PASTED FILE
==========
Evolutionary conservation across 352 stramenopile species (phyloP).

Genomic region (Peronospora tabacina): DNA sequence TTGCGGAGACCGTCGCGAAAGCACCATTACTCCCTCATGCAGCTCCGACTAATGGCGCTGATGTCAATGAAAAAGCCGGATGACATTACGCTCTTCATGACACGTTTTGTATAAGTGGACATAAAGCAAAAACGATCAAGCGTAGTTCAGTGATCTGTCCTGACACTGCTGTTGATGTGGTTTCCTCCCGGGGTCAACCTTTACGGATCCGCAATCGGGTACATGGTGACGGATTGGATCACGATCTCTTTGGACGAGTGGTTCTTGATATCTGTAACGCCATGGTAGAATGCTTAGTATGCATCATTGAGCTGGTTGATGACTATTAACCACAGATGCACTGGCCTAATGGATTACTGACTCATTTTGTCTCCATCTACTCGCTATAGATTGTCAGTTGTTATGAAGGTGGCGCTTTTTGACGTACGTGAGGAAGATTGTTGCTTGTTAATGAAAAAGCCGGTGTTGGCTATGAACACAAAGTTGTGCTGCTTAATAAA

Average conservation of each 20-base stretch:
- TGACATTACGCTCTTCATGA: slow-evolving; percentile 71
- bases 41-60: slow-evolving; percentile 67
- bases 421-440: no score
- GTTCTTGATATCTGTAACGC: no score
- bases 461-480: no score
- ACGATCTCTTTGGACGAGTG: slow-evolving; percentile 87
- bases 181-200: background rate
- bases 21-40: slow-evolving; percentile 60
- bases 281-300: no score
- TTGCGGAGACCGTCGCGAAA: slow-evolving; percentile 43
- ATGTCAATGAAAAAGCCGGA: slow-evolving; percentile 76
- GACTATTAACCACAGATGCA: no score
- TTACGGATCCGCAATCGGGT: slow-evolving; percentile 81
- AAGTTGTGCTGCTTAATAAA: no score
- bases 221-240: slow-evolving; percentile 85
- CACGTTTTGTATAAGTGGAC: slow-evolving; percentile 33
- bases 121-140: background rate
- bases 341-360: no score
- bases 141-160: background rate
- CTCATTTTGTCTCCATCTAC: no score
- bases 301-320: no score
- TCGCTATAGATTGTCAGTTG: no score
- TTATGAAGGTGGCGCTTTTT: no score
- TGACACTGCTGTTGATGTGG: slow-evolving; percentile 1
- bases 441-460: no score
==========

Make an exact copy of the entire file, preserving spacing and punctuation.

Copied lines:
Evolutionary conservation across 352 stramenopile species (phyloP).

Genomic region (Peronospora tabacina): DNA sequence TTGCGGAGACCGTCGCGAAAGCACCATTACTCCCTCATGCAGCTCCGACTAATGGCGCTGATGTCAATGAAAAAGCCGGATGACATTACGCTCTTCATGACACGTTTTGTATAAGTGGACATAAAGCAAAAACGATCAAGCGTAGTTCAGTGATCTGTCCTGACACTGCTGTTGATGTGGTTTCCTCCCGGGGTCAACCTTTACGGATCCGCAATCGGGTACATGGTGACGGATTGGATCACGATCTCTTTGGACGAGTGGTTCTTGATATCTGTAACGCCATGGTAGAATGCTTAGTATGCATCATTGAGCTGGTTGATGACTATTAACCACAGATGCACTGGCCTAATGGATTACTGACTCATTTTGTCTCCATCTACTCGCTATAGATTGTCAGTTGTTATGAAGGTGGCGCTTTTTGACGTACGTGAGGAAGATTGTTGCTTGTTAATGAAAAAGCCGGTGTTGGCTATGAACACAAAGTTGTGCTGCTTAATAAA

Average conservation of each 20-base stretch:
- TGACATTACGCTCTTCATGA: slow-evolving; percentile 71
- bases 41-60: slow-evolving; percentile 67
- bases 421-440: no score
- GTTCTTGATATCTGTAACGC: no score
- bases 461-480: no score
- ACGATCTCTTTGGACGAGTG: slow-evolving; percentile 87
- bases 181-200: background rate
- bases 21-40: slow-evolving; percentile 60
- bases 281-300: no score
- TTGCGGAGACCGTCGCGAAA: slow-evolving; percentile 43
- ATGTCAATGAAAAAGCCGGA: slow-evolving; percentile 76
- GACTATTAACCACAGATGCA: no score
- TTACGGATCCGCAATCGGGT: slow-evolving; percentile 81
- AAGTTGTGCTGCTTAATAAA: no score
- bases 221-240: slow-evolving; percentile 85
- CACGTTTTGTATAAGTGGAC: slow-evolving; percentile 33
- bases 121-140: background rate
- bases 341-360: no score
- bases 141-160: background rate
- CTCATTTTGTCTCCATCTAC: no score
- bases 301-320: no score
- TCGCTATAGATTGTCAGTTG: no score
- TTATGAAGGTGGCGCTTTTT: no score
- TGACACTGCTGTTGATGTGG: slow-evolving; percentile 1
- bases 441-460: no score